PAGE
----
Is Zebra Plant Safe for Cats? Top 3 Facts & Myths is a participant in the Amazon Services LLC Associates Program, an affiliate advertising program designed to provide a means for sites to earn advertising fees by advertising and linking to Amazon and the Amazon logo are trademarks of, Inc. or its affiliates.

Zebra plant is a slang name for two different plants actually:

  1. Haworthia fasciata, which is a succulent similar to Aloe in appearance.
  2. Aphelandra squarrosa, which is a common house plant native to tropical areas of Brazil.

Both of these plants are popular all around the world, and I have grown both in the past, having cats around the house. In this post I will clarify whether both plants are safe for cats, and also describe my personal experience with having cats and these two plants in the same living space.

Let me start with a quick answer: Both Zebra Plants (the succulent and the tropical plant) do not contain any chemical compounds toxic to cats. Hence when it comes to ingesting part of the plant by accident, your cat isn’t going to experience any health issues… As it is almost always the case though, a simple answer isn’t enough to clarify all possible risks and things you should consider when having a cat and a zebra plant (whichever one) in your home. Let’s have a look at them now.


Cats aren’t attracted to Zebra plants

The cats I had around the house back in the day were curious animals. They liked to explore the house and the garden, but zebra plants never captivated their imagination. Sure, I saw them walk around the plants, but they never really stopped to taste them, or lick them, or whatever. It seems that scents and colors of these plants aren’t particularly attractive to cats.

What I try to say here is that unless you let your cat starve, or unless it has no other toys or points of interest in the house, it just won’t mess around with your Zebra plant. I think this is good to know, because especially the Zebra plant from tropical areas is hard to grow, and the last thing you want to see is your cat damaging the leaves or over-throwing the pot with the plant. I guess this is +1 for having these plants at home, for every cat or dog lover.

Aphelandra squarrosa, the more famous from two Zebra plants, coming from tropical regions.

If ingested in huge quantities, zebra plant (like any other plant) can cause your cat some gastrointestinal issues

Cats are obligate carnivores, and they won’t normally feast on plants. They may instinctively eat moderate quantities when experiencing some discomfort in their stomach (just like dogs do), but in normal conditions they aren’t going to eat the entire plant or anything similar.

Having said that, if you got some crazy idea, for example that instead of throwing a wilting zebra plant away you will cut it to small pieces and give your cat to eat (mixing it with milk for example), and it eats a lot of it, it can experience some stomach cramps and similar issues. But Zebra plant isn’t here to blame–your stupidity is. Cats should not eat any plants in big quantity. If they do so, or are forced to do so (for example when starved by their owner), bad things may happen. Keep it on your mind. Give your cat what it needs, and you won’t face any issue.

Haworthia fasciata, a succulent often nicknamed “Zebra Plant”, or “Zebra Succulent” is also perfectly safe for cats.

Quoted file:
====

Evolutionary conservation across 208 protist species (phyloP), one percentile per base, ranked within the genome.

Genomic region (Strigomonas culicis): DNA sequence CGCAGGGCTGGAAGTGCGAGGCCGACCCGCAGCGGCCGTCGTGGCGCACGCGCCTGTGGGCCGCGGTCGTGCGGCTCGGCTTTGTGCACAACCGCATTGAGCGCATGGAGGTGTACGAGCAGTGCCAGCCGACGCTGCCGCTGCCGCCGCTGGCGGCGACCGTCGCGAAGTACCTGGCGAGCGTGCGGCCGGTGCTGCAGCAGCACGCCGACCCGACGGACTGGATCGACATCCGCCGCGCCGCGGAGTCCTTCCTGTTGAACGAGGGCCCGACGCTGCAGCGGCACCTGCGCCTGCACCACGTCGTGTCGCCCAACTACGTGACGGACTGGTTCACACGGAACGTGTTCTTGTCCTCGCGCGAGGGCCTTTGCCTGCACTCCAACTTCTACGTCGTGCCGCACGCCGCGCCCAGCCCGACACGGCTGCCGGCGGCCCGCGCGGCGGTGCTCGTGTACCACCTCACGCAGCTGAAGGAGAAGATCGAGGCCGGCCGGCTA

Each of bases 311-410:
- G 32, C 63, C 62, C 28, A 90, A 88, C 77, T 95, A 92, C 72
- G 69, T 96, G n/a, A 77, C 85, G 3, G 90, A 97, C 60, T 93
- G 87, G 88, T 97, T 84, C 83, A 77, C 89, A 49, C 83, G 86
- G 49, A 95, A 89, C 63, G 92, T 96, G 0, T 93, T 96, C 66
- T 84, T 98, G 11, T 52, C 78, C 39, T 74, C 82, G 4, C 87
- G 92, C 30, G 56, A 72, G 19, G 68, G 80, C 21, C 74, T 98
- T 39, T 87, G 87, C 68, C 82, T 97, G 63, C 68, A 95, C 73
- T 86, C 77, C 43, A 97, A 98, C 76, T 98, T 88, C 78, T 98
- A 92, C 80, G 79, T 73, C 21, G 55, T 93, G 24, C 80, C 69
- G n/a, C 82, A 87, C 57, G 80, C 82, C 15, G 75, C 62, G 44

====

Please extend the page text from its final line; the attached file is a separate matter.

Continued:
Fertilizer on leaves of the Zebra plant can be a game changer

Zebra succulent doesn’t need any fertilization, but the fragile beautiful plant from the tropical areas of Brazil does, and some people fertilize it with liquid fertilizers as often as every two weeks. All fertilizers contain some chemicals, and chemicals are bad for both people and animals. If you fertilized your Zebra plant just recently (within last 24hours for example) and your cat ate a few leaves, or played with the soil from the pot, there is a chance for a mild allergic reaction or even some more serious response. But it isn’t because of the plant itself–it is because of the fertilizer.

Luckily enough cats are smart animals with amazing smell. They will sniff everything before tasting it. And I can guarantee you that unless your cat lost the smell (a rare condition but it does happen) it won’t come even close to any plant that you recently fertilized. Still I wanted to cover this subject, just to make sure you see all angles, and can take measures if a rare incident happens.


Final verdict

Zebra plants (both Haworthia fasciata and Aphelandra squarrosa) are  safe for cats. You do not have to worry if your cat roams around them. Maybe you can worry a bit about the plants–especially the fragile tropical aphelandra, since cats can sometimes overthrow it, and this plant bears badly with any for of stress. Other than that though, cats and zebra plants go well together, and you can enjoy the beauty and company of both at your home. Thank you for reading, and good luck with your pets and plants!

* Disclaimer: The content on this page is for general information purposes only. We are pet and plant lovers (and have real life experience with cats and succulents), but we aren’t medical professionals. Hence we make no representations or warranties of any kind, express or implied, about the completeness, accuracy, reliability, suitability or availability with respect to the information contained on this website for any purpose. Any reliance you place on such information is therefore strictly at your own risk. If you aren’t sure, contact a vet or other professional. 

May also interest you: